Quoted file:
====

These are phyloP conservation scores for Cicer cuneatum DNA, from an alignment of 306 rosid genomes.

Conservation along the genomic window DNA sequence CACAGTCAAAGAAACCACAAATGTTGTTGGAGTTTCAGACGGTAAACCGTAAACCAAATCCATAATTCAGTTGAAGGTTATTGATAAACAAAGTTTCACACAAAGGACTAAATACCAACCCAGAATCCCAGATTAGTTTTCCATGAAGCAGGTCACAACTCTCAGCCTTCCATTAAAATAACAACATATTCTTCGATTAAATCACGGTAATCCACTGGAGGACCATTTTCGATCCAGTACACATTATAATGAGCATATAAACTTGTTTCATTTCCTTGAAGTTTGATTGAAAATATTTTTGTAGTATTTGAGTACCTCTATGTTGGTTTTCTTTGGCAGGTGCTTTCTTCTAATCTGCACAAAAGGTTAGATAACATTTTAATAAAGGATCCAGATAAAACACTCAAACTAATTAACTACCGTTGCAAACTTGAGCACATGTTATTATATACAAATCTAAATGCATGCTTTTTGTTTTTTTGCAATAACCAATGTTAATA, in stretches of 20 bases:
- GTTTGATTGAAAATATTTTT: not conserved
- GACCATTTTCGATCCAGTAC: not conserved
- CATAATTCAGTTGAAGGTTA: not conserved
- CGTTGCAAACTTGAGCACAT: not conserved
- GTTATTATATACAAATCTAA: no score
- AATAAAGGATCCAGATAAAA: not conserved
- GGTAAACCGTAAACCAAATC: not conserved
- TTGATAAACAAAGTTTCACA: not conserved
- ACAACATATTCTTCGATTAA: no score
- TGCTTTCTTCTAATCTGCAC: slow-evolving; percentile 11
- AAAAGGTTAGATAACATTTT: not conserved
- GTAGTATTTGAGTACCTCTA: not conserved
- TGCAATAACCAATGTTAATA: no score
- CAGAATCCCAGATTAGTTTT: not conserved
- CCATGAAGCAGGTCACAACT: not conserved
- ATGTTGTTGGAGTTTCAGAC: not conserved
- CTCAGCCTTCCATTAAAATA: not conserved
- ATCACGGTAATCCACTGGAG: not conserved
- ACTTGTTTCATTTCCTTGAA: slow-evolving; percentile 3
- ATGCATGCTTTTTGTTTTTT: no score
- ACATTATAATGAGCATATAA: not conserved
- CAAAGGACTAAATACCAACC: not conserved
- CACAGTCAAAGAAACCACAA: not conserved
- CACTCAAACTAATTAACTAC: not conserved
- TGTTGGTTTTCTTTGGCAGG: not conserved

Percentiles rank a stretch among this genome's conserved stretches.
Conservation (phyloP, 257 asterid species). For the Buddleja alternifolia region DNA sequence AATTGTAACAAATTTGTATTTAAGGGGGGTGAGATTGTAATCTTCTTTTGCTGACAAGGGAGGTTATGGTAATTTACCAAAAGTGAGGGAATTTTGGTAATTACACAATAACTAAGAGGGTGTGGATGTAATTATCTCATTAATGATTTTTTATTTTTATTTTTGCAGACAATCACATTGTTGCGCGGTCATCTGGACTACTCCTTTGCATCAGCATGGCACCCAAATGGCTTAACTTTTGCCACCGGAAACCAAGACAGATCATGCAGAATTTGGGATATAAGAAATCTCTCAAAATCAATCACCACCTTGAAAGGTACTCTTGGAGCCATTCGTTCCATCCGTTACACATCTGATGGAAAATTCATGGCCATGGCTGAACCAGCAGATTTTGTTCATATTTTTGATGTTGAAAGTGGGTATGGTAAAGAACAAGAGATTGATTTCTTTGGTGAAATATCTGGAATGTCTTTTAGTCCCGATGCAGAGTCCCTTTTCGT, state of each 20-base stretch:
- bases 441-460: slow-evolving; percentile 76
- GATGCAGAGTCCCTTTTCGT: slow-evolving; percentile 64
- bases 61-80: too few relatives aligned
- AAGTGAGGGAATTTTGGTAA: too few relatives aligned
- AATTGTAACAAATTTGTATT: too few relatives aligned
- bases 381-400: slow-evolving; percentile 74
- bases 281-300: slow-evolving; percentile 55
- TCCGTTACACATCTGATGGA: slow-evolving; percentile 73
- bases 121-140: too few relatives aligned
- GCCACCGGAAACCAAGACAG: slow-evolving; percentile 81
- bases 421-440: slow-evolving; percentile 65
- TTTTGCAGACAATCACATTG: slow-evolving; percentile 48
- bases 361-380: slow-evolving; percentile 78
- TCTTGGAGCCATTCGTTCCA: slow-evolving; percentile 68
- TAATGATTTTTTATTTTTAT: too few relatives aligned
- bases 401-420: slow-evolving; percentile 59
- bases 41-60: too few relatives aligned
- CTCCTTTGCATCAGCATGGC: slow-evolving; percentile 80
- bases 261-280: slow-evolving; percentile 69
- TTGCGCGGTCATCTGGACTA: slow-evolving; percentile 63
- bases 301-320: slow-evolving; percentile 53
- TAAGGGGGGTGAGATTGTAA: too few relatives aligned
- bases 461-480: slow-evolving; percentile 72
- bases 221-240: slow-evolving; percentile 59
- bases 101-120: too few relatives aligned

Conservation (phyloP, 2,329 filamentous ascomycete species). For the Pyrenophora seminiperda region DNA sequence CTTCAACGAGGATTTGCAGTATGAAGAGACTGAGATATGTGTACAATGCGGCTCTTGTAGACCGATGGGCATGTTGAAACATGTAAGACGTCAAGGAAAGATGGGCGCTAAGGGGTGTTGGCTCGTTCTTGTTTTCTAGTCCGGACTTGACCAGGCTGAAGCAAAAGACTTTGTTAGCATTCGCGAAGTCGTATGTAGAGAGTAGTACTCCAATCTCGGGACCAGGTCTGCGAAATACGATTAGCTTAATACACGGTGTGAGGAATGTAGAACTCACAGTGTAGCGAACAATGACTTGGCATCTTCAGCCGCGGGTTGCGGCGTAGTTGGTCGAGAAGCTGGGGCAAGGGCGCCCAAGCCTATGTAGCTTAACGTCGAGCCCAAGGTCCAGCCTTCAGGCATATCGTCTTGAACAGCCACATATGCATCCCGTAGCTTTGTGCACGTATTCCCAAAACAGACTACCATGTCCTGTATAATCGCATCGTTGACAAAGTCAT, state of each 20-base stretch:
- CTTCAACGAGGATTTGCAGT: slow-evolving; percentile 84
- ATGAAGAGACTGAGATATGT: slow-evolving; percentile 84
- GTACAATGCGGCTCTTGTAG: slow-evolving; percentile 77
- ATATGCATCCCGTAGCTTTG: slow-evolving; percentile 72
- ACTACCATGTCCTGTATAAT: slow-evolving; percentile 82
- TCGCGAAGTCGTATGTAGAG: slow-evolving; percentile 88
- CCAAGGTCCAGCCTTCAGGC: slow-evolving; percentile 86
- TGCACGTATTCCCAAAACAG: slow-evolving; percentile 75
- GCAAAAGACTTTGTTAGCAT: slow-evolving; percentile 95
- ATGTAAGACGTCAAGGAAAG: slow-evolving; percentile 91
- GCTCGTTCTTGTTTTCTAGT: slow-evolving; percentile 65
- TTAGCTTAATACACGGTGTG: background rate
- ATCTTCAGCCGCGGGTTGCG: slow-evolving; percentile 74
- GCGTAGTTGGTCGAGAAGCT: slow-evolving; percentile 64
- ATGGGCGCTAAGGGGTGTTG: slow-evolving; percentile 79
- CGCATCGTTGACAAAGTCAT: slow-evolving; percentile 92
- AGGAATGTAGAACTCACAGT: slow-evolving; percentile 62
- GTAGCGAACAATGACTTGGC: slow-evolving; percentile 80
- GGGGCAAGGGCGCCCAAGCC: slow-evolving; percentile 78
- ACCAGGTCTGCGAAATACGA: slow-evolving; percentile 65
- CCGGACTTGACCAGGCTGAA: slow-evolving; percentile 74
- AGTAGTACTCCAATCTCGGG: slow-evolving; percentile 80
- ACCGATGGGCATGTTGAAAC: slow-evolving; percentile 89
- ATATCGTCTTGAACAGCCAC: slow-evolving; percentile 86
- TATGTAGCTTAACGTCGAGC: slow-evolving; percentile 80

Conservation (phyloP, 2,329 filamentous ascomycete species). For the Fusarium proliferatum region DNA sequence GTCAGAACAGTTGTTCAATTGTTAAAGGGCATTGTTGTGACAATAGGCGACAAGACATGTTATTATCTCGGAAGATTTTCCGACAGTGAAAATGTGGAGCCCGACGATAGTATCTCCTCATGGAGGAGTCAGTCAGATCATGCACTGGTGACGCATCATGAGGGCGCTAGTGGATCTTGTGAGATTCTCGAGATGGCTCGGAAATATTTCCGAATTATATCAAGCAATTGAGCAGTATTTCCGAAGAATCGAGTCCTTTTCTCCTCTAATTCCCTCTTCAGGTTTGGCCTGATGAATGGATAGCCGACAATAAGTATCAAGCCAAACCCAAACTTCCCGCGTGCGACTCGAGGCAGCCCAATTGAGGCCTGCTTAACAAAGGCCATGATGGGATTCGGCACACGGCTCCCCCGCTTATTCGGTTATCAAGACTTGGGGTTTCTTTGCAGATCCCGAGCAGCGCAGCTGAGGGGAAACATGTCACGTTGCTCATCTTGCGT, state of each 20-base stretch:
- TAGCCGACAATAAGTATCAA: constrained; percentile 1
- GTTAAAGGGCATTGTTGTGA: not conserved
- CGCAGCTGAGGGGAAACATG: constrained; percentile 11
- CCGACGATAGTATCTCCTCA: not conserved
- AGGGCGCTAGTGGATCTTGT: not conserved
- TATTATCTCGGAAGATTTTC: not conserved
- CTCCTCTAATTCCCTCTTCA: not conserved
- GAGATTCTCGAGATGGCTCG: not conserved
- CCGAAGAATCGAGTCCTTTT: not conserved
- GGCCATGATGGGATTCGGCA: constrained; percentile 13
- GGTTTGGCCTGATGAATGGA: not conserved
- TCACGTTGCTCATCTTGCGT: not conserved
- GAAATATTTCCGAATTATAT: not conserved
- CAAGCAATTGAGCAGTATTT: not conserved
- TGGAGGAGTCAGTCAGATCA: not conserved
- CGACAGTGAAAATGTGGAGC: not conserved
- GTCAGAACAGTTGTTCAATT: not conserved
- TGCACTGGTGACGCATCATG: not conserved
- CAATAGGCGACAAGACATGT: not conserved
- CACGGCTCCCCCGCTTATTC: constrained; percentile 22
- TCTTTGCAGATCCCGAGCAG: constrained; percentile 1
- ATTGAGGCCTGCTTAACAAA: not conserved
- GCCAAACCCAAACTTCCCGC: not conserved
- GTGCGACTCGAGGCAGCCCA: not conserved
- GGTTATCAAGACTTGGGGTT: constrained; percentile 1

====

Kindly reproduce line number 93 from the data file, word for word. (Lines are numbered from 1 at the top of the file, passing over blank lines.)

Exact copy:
- TCACGTTGCTCATCTTGCGT: not conserved